Eclipse also has support and in fact was the first to do so if I recall correctly. However, I have not heard much about it and suspect its support has not been a high priority. Many love Textmate (for good reason) and its various bundles and while on the non-IDE side of software one could likely do a lot with Jedit as well (I have).

Both Teamcity and Hudson provide build environments and code coverage (by way of plugins for Hudson) for Grails projects. Hudson requires a little work for setting up Grails builds but there are some nice blog posts on such efforts. Again the IntelliJ produced Teamcity shines in its Grails support right out of the box.

5) Books
Groovy in Action is a wonderful resource to have as is The Definitive Guide to Grails. There are several new Groovy books coming out and more likely to follow as the Groovy/Grails community continues to grow.

Would love to hear other ideas/comments.

Tuesday, May 20, 2008

Fkey template for IntelliJ

I've come to really appreciate IntelliJ IDEA. It's a wonderful IDE and so glad I discovered it as a by product of working with Grails and Groovy. As I use it more and more I wanted to start to exploit more of its features and also to begin to get the key patterns to memory so I can work a bit faster. Failing to find an fkey overlay for IntelliJ I made one. I include a link to the SVG so anyone can modify/improve it as they wish. If you do improve it, please email me updates so I can include them here.

SVG Fkey template for IntelliJ IDEA (I would highly recommend the InkScape SVG editor, if you want to edit this document)

I am also linking to the document page with the official IntelliJ PDF key maps documents which list keyboard shortcuts. This is a nice document I think should be more prominently noted at their web site. You can add in your own keyboard short cuts and there is a blog posting by Ted Young that shows an example of how to do that.

I recently noticed the Shortcut Key List plugin ( http://plugins.intellij.net/plugin/?id=2391 ) which displays a simple box with short cuts in it.

Also there is Key Promoter (http://plugins.intellij.net/plugin/?id=1003 ) which can look for repetitive actions and ask if you want to assign a key sequence. I have started to fill in opening in the template above with some of the common things I do.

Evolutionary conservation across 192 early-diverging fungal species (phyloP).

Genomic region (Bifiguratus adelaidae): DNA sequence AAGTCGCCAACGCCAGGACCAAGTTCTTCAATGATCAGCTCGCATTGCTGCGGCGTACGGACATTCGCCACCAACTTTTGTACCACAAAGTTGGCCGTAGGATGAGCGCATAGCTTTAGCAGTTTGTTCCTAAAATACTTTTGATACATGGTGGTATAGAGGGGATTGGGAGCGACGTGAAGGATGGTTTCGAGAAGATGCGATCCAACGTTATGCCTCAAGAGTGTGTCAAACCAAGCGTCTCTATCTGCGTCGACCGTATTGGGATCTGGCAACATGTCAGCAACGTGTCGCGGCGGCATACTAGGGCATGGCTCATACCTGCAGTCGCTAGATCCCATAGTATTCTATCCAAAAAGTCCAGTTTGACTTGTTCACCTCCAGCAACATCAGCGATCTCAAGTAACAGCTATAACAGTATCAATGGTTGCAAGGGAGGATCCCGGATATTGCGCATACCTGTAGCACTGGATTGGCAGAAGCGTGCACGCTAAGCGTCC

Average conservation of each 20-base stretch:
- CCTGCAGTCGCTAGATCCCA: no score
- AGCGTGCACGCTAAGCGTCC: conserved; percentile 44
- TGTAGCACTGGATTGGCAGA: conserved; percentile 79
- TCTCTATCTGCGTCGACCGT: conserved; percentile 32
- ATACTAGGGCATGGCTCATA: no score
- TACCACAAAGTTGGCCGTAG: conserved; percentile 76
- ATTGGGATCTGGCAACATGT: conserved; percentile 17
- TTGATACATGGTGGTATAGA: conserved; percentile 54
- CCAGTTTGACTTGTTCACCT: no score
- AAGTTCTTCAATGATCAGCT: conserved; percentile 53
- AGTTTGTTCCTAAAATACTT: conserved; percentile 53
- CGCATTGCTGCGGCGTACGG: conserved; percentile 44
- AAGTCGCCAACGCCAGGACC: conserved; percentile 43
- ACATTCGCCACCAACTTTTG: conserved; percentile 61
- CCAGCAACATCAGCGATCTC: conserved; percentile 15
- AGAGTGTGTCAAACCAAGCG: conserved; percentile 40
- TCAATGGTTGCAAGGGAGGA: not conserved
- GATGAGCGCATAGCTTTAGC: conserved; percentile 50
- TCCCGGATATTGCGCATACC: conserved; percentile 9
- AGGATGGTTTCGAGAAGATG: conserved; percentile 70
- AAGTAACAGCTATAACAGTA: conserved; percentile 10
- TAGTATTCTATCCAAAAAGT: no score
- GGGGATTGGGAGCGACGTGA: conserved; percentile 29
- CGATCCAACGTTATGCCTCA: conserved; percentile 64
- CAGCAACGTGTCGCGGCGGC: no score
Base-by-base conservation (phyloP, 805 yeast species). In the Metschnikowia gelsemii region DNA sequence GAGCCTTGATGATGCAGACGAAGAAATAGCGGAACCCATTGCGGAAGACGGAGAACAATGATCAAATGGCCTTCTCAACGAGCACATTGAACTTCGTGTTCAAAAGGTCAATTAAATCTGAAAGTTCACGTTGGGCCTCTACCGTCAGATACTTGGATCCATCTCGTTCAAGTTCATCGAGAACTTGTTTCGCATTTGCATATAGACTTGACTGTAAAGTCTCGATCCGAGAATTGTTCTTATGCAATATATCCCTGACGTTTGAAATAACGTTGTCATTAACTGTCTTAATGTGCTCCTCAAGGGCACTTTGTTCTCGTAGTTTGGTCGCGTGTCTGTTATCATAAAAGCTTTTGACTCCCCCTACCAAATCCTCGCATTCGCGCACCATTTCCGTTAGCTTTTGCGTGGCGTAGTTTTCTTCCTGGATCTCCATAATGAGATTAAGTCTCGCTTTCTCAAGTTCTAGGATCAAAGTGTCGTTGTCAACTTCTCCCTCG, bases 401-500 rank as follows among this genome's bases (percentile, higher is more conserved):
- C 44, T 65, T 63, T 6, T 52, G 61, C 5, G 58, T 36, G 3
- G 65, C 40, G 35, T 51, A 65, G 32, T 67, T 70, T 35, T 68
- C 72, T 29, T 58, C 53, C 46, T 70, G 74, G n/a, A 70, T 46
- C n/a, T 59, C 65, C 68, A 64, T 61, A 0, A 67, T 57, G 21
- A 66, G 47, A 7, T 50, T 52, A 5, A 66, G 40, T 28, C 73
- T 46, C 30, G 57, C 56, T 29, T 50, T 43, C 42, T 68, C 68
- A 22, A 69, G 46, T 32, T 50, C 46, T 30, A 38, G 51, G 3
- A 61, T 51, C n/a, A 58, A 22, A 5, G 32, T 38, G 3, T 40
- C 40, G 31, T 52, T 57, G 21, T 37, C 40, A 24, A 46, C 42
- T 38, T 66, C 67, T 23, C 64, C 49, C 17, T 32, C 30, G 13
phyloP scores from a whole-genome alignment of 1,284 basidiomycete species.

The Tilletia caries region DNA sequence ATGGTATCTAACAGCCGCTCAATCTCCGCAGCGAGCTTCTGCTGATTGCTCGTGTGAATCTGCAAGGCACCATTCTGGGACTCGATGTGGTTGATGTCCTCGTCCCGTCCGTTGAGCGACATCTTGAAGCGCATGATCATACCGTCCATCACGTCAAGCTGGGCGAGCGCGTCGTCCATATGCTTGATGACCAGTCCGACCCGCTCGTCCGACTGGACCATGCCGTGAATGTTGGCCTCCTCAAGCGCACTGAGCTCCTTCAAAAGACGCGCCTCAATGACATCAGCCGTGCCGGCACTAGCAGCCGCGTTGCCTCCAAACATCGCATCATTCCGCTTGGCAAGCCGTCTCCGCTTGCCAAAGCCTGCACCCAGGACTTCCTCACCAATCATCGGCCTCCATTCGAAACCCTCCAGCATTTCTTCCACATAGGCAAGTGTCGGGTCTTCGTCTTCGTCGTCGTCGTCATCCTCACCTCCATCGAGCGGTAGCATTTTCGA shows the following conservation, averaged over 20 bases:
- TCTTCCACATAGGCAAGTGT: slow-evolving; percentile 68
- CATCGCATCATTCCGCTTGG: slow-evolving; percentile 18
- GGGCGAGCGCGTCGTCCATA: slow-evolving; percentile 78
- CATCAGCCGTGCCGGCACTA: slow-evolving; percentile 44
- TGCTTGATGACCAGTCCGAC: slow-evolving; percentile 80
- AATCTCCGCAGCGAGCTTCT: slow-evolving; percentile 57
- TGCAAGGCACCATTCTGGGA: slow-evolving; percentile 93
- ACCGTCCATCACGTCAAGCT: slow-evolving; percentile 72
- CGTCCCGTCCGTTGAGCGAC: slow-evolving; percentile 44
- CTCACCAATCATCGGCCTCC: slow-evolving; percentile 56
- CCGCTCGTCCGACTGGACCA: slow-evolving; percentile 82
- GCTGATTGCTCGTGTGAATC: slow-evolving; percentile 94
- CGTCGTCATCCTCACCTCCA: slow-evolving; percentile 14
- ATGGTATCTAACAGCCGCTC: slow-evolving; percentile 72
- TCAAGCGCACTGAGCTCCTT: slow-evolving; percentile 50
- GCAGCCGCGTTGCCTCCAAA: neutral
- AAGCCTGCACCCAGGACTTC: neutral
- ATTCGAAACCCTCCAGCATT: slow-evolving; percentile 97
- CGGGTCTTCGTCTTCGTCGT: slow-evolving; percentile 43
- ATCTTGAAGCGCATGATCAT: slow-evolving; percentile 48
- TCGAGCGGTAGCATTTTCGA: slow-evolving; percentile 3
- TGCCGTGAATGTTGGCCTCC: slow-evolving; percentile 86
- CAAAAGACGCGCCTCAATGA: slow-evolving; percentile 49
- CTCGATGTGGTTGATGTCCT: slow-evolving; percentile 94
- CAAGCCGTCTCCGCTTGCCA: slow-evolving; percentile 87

I'd also like to mention a new keyboard that I am totally taken with (as is my 3 month old son). It is based on the old IBM Model M keyboards. You can learn more about these keyboards at http://www.clickykeyboards.com/ which re-sells old Model M keyboards and also the Wikipedia entry (Ref: http://en.wikipedia.org/wiki/Model_M_Keyboard ). These are wonderful, if not a little noisy, keyboards that many of you may recall from your first experiences with computers.

A company called Unicomp bought the rights to the buckling spring technology and makes brand new USB based versions of the Model M style keyboard called the Customizer which is what I picked up and is pictured below. If you don't know what buckling spring keyboards are give them a look. In a time when keyboards are getting far too complex for their own good, I'll take a keyboard that just does one thing and does it very well.

take care

Monday, April 28, 2008

Using IUI in Grails

So the first package I used in reviewing phone based UI's from Grails was CIUI. The other popular one that I found was IUI. This one seems a bit more advanced or at least feature rich than CIUI. I should point out it will be interesting to see how move advanced iPhone and HTML 5.0 features are going to play out in all this. That aside, implementing IUI was only marginally harder than CIUI. Again we download and place the CSS and JS files into the css and js directories located in [project]/web-app. In the case of IUI I did have to edit the CSS file to have it correctly locate the images folder (where I placed all the images that come with IUI). You could make a separate directory for these images as a sub-directory of images and alter the CSS file as you see fit in that case. Note, this package didn't render well for me outside of the webkit engine. I did a post on Webkit javascript performance on Ubuntu that also links to resources for compiling this package on Linux (Mac and Windows builds are available at the webkit site )

For the case of IUI I used the samples that came with the package as a guide to for all this. My GSP files looks like:

<%@ page contentType="text/html;charset=UTF-8" %> 
<meta name="layout" content="iuiLayout"/>